Black History: Clara Leach Adams-Ender
Clara Leach Adams-Ender was the 1st black woman and nurse to receive a master’s degree from the U.S. Army Command and General Staff College. She was also the 1st woman to be awarded the Expert Field Medical Badge, the 1st black Army Nurse Corps officer to graduate from the Army War College, the 1st black nurse appointed chief of nursing …
Black History: Rebecca Lee Crumpler
Rebecca Lee Crumpler challenged the prejudice that prevented African Americans from pursuing careers in medicine to became the first African American woman in the United States to earn an M.D. degree, a distinction formerly credited to Rebecca Cole. Although little has survived to tell the story of Crumpler’s life, she has secured her place in the historical record with her …
Black History: Vivian McFadden
Today’s black history fact: In 1974, Vivian McFadden became the first black female to serve as a chaplain in the U.S. Navy.
Black History: Hugh Mulzac
Hugh Nathaniel Mulzac was an African-Caribbean member of the United States Merchant Marine. He earned a Master rating in 1918 which should have qualified him to command a ship, but this did not happen until September 29, 1942 because of racial discrimination.
Black History: Nathan Francis Mossell
Nathan Francis Mossell (1856-1946) was the first African American to graduate from the University of Pennsylvania School of Medicine. He established the Frederick Douglass Memorial Hospital and Training School, which was the first African American hospital in Philadelphia. In addition to being the first African American member of the Philadelphia County Medical Society, Mossell was the co-founder of the Philadelphia …
Black History: Bill Pickett
Black history fact for 2/9: William Pickett, aka: Bill, Will, Willie (1870-1932) – Of black and Cherokee Indian descent, Bill Pickett was one of the first great rodeo cowboys and is credited with inventing the sport of bulldogging.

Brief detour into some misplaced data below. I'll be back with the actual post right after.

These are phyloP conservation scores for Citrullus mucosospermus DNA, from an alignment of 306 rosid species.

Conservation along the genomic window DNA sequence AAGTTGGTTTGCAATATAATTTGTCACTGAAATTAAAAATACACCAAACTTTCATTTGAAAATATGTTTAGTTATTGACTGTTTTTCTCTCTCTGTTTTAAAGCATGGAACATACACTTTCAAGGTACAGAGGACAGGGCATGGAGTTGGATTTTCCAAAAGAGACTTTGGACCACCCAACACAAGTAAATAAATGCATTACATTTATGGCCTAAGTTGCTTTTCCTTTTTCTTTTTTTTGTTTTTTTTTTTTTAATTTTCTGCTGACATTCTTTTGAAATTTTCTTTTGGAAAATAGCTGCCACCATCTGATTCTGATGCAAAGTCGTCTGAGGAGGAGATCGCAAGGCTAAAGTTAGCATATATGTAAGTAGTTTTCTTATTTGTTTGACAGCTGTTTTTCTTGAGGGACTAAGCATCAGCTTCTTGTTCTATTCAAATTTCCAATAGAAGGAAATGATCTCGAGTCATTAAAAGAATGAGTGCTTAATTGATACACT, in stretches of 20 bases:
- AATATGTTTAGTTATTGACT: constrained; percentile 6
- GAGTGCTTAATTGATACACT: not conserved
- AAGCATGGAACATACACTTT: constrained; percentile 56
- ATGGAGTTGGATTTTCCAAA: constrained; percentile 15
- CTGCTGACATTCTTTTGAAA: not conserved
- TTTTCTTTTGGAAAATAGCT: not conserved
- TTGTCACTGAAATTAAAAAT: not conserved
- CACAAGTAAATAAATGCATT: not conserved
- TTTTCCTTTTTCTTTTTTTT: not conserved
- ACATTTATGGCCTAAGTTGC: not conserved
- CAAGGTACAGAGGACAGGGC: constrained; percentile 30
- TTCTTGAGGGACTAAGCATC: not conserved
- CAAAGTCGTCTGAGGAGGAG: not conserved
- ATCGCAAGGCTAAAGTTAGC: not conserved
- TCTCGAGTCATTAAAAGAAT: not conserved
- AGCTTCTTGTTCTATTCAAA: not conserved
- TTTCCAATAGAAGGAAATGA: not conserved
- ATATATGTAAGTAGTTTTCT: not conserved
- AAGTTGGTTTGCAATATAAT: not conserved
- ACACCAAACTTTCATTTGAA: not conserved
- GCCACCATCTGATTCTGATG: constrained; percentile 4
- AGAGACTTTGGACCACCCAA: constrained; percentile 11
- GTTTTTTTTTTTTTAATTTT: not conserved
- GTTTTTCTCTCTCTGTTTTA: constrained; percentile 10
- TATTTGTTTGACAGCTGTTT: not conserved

Black History: Augusta Savage
Black history fact for 2/7: Augusta Savage was an American sculptor associated with the Harlem Renaissance. She was also a teacher whose studio was important to the careers of a generation of artists who would become nationally known. She worked for equal rights for African Americans in the arts.
Black History: Norma Merrick Sklarek
Black history fact for 2/6: Norma Merrick Sklarek was the first African American woman to officially pass her exam and become an architect in both New York (1954) & California (1962). In 1980, she also became the first African American woman to fellow with the American Institute of Architects.
Black History: Elizabeth Taylor Greenfield
Black history fact for 2/5:
Black History: Edward Orval Gourdin
Black history fact for 2/4: Edward Orval Gourdin (1897-1966) was the first person of any race to long-jump more than 25 feet, surpassing that distance by 3 inches in a college international meet at Cambridge, Massachusetts, July 23, 1921. This year he also became the first African American to win the pentathlon in the National Amateur Athletic Union championships. In …